Variety in local development strategies and employment: LEADER programme in Andalusia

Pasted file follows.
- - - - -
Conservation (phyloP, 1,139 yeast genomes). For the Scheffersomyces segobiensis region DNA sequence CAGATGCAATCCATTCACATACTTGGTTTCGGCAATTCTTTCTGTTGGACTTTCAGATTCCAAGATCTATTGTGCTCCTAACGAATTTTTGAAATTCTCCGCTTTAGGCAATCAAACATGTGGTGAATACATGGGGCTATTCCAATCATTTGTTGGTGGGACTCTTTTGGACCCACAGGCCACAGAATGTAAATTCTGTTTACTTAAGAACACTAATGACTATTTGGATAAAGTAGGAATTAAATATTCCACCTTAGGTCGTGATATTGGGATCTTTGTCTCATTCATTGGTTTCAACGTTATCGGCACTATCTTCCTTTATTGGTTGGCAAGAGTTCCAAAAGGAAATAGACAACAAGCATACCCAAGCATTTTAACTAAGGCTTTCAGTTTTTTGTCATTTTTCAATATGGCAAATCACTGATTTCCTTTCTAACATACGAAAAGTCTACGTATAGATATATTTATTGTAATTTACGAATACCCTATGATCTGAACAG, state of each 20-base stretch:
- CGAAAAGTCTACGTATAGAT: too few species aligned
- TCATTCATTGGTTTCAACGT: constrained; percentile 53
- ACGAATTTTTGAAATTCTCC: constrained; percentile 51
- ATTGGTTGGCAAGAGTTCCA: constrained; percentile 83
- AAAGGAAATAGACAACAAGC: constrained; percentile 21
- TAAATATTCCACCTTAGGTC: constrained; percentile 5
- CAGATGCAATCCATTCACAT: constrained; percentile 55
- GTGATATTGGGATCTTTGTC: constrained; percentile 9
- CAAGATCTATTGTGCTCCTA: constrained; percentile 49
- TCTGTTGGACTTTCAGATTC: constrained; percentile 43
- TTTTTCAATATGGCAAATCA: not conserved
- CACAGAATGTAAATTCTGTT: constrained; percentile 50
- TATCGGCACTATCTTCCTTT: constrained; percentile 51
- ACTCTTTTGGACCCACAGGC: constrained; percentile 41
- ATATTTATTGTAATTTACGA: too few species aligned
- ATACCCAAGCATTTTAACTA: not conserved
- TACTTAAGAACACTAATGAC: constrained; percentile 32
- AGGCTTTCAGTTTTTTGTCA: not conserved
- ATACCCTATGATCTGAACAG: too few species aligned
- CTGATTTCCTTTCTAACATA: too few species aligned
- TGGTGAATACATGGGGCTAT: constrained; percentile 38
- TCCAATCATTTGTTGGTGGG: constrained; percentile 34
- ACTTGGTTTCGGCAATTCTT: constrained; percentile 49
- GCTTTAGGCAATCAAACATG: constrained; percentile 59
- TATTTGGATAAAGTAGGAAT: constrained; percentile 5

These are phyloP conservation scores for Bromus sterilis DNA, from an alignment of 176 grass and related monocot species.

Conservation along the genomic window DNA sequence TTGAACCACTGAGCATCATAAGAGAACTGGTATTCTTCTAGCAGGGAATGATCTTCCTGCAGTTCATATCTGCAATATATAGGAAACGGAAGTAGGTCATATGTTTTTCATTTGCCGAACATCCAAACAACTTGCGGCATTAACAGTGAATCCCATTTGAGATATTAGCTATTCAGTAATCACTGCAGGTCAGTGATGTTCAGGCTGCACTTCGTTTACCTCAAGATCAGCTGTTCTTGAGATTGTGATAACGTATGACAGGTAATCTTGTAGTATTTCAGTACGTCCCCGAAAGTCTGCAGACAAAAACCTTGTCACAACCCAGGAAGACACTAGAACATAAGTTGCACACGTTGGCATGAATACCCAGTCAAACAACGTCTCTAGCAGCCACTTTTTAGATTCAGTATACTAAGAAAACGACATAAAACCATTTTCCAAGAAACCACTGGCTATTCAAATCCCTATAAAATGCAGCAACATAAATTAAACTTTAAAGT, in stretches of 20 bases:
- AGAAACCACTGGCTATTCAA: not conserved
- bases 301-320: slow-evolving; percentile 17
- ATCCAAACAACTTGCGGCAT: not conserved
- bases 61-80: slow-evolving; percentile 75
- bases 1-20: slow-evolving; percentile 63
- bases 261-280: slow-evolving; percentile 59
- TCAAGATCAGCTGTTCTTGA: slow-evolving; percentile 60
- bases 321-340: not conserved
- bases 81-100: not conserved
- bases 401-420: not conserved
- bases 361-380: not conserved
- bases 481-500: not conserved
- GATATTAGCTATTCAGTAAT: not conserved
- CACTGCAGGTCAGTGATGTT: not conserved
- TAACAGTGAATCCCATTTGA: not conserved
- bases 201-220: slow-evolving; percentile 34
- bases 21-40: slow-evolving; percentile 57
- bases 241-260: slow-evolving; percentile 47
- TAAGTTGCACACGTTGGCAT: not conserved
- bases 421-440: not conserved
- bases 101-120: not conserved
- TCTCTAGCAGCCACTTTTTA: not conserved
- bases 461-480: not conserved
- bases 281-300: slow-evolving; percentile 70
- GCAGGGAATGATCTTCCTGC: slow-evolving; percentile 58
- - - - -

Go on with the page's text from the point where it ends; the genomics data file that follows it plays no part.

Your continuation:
For the period 2007–2013 LEADER became the fourth axis of rural development policy. One of the main characteristics of LEADER is that it adopts a bottom-up approach. Local Action Groups (LAGs) have to define and implement area-based local development strategies (LDSs). In this paper, we examine the relationship between variety in the LDSs implemented by LAGs and employment safeguarding over the programming period 2007–2013 in Andalusia, the most populated region of Spain. Firstly, we construct several indicators to capture differences in the number of projects carried out, the grants awarded, the investments made and the safeguarded employment. Secondly, we carry out an exploratory factor analysis. We use cluster analysis to classify LAGs applying similar LDSs. The results obtained show that there is no ideal strategy for employment safeguarding and that spending high amounts of money in a few numbers of projects does not guarantee success. Thus, most LAGs do not show any clear specialisation pattern but obtain moderate results in terms of employment safeguarding. This supports the idea that LAGs need to have sufficient flexibility to find a balance among the different objectives of the rural development policy and to translate this balance into the funding of projects.
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